Quality of Reporting of Randomized Controlled Trials in General Endocrinology Literature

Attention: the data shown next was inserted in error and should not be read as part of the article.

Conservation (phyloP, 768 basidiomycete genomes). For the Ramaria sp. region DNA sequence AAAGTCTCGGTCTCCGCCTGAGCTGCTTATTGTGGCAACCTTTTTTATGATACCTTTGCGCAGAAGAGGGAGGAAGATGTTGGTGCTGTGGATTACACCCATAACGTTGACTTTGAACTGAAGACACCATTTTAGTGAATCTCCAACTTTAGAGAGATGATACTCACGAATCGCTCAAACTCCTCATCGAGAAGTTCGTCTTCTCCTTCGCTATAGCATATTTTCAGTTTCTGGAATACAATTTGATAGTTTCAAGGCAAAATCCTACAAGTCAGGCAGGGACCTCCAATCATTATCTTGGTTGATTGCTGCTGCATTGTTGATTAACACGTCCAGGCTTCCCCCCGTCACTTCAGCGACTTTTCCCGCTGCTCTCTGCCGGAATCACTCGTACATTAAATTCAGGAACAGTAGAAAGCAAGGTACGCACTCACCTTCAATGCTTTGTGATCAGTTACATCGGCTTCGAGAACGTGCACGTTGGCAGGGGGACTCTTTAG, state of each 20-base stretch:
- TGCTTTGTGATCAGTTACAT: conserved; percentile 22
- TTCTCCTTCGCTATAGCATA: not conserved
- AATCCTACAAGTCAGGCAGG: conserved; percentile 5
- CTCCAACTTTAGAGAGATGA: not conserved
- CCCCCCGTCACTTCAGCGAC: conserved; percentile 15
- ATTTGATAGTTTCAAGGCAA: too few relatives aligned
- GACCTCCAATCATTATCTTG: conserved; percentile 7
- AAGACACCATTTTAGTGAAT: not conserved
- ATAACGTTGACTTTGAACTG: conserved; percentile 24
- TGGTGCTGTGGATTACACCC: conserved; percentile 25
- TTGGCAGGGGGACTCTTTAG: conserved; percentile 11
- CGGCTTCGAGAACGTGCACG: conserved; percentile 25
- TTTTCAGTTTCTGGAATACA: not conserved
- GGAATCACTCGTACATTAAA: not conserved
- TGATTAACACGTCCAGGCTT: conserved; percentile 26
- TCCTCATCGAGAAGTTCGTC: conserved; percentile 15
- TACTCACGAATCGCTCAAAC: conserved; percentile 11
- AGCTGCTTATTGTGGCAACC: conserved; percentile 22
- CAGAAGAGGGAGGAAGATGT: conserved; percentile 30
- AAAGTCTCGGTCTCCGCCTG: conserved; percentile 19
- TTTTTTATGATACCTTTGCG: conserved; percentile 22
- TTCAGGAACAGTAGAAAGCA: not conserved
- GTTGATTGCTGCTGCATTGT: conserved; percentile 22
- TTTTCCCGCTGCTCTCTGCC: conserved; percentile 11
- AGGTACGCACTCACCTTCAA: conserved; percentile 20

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CONTEXT: The reporting quality of randomized controlled trials (RCTs) is poor in general medicine and several areas of specialization but unknown in endocrinology. OBJECTIVE: Our aim was to assess the reporting quality of RCTs in general endocrinology. A secondary objective was to identify predictors for better reporting quality. DESIGN AND SETTING: We systematically reviewed RCTs published in three general endocrinology journals between January 2005 and December 2006. PARTICIPANTS: We included parallel-design RCTs that addressed a question of treatment or prevention. Article selection and data abstraction were conducted by two reviewers independently, and disagreements were resolved by consensus. MAIN OUTCOMES: There were two main outcomes: 1) a 15-point overall reporting quality score (OQS) based on the Consolidated Standards for Reporting Trials (CONSORT); and 2) a 3-point key score, based on allocation concealment, blinding, and use of intention-to-treat analysis. RESULTS: Eighty nine RCTs were included. The median OQS was 10 (interquartile range = 2). Allocation concealment, blinding, and analysis by intention to treat were reported in 10, 20, and 16 of the 89 RCTs, respectively. A multivariable regression analysis showed that complete industrial funding [incidence rate ratio (IRR) = 1.014; 95% confidence interval (CI), 1.010-1.018], journal of publication (IRR = 1.068; 95% CI, 1.007-1.132), and sample size (IRR = 1.048; 95% CI, 1.026-1.070) were significantly associated with a slightly better OQS. CONCLUSIONS: The quality of RCT reporting in general endocrine literature is suboptimal. We discuss our results, highlight the areas where improvements are needed, and provide some recommendations.
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